Could it happen here?
Could something like the Charlie Hebdo attacks happen here? According to Victoria University professor of religious studies Paul Morris, the risks are 'minimal' - see Matt Nippert's Cartoonists rocked by Paris slayings. Morris also points to the fact that the local media reached an agreement years ago, at the time of the Jyllands-Posten controversy, "not to repeatedly publish the offending material''.
The former editor of the Herald on Sunday, who now works in Australia, has recounted his own experience of worrying about violent attacks on staff: "In New Zealand as editor of the mass circulating Herald on Sunday, I had a particularly worrying first-hand experience. After some aggressive coverage of a national issue, a rabid radio talkback host, a since-sacked Michael Laws, went on air and called on members of the public to shoot my journalists. It was hard to take him seriously, but it didn't stop many of the journalists thinking about their mortality. We had security guards on the door for some time.'' - see Bryce Johns' Could we see terror attack on Australian journalists?.
On a different scale, Kerre McIvor discusses her own experiences with those who have disagreed with her - see: Violence the resort of weak-minded.
Does the media have the right to be offensive?
How should the New Zealand media respond to the Paris tragedy? Cartoonist Tom Scott calls on cartoonists and journalists everywhere not to be intimidated - see Radio New Zealand's Cartoonists, keep drawing - Tom Scott. Scott makes the case for the democratic importance of cartoons.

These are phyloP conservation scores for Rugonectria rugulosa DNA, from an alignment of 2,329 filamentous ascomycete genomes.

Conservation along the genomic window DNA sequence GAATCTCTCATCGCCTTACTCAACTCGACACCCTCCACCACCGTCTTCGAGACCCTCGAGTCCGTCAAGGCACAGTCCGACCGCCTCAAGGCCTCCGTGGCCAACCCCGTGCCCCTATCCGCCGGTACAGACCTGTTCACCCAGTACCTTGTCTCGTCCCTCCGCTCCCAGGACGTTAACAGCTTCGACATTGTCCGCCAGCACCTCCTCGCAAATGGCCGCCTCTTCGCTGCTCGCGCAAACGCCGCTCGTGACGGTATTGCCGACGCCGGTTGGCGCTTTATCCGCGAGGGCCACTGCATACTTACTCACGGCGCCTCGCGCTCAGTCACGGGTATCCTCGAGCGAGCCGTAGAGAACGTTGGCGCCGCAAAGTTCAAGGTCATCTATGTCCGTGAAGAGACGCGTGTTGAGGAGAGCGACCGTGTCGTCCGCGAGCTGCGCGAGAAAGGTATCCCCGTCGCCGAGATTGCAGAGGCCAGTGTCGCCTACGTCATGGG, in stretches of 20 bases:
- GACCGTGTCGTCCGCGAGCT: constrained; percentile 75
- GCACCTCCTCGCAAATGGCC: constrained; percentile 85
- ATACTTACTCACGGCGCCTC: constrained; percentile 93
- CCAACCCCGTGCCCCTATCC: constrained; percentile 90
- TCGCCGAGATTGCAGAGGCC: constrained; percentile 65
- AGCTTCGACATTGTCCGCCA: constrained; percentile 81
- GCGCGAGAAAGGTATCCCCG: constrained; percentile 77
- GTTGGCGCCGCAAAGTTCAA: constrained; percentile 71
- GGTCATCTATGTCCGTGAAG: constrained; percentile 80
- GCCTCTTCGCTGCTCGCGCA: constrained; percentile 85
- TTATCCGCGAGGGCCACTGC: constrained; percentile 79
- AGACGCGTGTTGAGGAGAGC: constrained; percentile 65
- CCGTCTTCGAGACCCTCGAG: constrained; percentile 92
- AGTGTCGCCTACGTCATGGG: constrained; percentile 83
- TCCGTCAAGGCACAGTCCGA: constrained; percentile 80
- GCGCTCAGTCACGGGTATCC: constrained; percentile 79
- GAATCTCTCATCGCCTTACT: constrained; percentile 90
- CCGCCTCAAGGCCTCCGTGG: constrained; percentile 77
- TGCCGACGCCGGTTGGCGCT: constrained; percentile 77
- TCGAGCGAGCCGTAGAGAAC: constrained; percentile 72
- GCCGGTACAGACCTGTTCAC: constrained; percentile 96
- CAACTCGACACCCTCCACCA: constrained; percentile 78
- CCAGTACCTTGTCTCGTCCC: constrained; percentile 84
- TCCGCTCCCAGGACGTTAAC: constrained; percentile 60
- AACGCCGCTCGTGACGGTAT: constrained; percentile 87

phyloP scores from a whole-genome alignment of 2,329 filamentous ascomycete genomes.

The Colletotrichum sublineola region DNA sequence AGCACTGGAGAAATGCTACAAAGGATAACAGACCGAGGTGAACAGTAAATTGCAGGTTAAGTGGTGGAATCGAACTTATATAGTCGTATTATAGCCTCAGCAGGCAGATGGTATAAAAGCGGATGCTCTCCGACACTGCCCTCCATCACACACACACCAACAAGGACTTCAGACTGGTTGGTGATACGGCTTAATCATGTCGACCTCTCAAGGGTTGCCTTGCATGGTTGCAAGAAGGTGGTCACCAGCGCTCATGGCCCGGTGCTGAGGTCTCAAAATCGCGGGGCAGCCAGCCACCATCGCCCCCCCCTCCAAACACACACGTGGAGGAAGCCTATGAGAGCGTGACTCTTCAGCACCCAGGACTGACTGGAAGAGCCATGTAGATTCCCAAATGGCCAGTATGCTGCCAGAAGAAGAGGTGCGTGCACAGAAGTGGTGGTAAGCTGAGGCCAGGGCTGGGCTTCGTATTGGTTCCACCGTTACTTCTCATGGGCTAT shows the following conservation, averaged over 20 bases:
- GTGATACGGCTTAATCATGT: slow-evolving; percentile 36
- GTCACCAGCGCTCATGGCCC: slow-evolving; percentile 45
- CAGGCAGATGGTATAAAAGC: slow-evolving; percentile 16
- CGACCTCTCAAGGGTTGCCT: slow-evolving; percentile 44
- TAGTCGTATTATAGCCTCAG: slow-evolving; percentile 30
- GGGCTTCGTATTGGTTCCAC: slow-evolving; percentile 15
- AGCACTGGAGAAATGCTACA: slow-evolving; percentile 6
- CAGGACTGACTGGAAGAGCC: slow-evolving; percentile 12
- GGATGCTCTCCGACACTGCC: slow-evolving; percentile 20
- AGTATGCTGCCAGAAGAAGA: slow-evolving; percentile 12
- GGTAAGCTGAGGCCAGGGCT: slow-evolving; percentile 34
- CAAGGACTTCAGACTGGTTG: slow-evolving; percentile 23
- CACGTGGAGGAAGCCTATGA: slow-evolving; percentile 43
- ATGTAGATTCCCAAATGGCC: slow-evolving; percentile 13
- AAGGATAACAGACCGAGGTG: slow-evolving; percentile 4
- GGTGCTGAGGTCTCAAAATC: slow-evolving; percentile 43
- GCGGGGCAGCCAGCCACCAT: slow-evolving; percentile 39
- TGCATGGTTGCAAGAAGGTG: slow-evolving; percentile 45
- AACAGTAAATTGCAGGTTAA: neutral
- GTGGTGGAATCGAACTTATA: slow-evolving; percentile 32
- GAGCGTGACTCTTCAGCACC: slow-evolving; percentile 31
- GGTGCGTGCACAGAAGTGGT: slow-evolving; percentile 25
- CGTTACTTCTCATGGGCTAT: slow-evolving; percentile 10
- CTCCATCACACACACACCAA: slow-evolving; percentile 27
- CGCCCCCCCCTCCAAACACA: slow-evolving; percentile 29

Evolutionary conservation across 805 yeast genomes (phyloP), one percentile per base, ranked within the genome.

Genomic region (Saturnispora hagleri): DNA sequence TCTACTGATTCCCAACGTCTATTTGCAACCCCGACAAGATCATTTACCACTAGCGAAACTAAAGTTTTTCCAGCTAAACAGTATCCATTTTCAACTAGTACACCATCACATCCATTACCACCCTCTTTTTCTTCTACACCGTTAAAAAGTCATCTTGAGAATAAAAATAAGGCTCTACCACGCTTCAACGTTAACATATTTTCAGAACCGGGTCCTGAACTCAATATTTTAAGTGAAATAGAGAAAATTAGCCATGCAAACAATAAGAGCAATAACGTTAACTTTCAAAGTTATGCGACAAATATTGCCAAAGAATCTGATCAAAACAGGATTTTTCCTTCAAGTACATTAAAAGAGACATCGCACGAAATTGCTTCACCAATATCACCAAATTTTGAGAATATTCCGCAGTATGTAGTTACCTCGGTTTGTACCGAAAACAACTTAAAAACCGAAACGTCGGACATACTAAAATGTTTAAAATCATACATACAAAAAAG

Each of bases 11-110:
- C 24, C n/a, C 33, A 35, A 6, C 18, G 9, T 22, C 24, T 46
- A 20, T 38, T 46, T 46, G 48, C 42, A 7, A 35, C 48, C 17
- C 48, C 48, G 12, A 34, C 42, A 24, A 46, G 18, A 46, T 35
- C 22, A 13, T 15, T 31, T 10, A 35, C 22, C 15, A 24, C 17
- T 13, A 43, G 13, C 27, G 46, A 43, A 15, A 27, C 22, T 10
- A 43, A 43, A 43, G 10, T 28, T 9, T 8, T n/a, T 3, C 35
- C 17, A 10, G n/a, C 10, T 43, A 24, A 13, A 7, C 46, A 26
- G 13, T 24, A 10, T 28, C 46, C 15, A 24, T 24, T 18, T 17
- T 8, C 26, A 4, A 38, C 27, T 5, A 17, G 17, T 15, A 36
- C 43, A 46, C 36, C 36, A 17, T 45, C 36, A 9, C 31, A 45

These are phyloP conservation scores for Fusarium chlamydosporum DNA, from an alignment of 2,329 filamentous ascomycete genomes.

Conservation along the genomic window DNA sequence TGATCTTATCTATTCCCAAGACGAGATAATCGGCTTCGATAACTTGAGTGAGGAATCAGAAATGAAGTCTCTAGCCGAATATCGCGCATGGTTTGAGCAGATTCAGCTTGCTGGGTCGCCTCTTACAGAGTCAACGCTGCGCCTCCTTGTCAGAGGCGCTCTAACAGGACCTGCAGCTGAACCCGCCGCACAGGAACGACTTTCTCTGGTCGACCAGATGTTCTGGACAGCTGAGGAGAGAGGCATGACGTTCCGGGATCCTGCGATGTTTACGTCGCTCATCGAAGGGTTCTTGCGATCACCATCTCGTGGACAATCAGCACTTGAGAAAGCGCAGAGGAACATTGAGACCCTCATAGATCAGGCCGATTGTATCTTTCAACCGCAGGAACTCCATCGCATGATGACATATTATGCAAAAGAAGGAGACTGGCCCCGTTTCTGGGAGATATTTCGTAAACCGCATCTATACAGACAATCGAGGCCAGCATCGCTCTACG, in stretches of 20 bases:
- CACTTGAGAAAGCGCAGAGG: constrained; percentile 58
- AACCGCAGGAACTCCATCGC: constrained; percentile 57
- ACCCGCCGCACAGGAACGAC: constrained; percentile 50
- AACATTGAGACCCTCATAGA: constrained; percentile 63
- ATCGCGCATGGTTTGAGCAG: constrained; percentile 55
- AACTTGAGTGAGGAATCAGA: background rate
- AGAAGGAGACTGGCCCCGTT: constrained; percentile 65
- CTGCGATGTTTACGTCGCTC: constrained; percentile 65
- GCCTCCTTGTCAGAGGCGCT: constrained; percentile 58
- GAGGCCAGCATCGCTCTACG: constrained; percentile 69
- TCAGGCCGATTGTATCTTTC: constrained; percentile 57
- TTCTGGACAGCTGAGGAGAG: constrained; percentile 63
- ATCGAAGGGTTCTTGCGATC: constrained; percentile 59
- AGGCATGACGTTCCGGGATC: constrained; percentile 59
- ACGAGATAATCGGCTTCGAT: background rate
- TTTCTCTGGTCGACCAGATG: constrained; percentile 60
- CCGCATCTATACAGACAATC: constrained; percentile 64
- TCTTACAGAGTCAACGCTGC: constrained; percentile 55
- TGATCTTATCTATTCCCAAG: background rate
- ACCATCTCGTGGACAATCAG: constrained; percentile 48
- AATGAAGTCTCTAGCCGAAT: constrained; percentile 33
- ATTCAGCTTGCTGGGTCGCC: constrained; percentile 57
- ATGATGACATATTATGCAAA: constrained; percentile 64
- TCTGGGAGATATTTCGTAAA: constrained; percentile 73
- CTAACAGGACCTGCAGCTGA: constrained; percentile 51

But isn't there a need for calm and to avoid provocation? Today's Dominion Post editorial, Freedom of speech cuts both ways has some agreement with this, but warns against too much caution: "There is always a danger, of course, that journalists will now pull their punches. It would be easy to avoid robust discussions about Islam out of funk, out of fear that it will offend some dangerous fanatic, while hiding behind the façade of 'respect' and 'tact'. That too would be a mistake.''
The Dominion Post also argues in a previous editorial on the topic, that there is no right for the religious - or otherwise - not be be offended by what is expressed: "Some religious people - Christian and Muslim - think their views deserve a privileged place. They - and others - want the law to ban blasphemy or 'hate speech'. Nonsense. Free speech includes the right to offend others and the right of others to denounce you in equally offensive terms.''- see: Free speech includes the right to offend.
This is a contentious point, and today one Muslim leader is reported as saying that "freedom of expression does not mean I have the right to abuse other people or ridicule their faith'' - see Max Towle's Multi faith vigil condemns terror attacks.
Finally, for an excellent satirical take on causing offence, written by one of New Zealand's more offensive satirists, see Scott Yorke's A thousand apologies.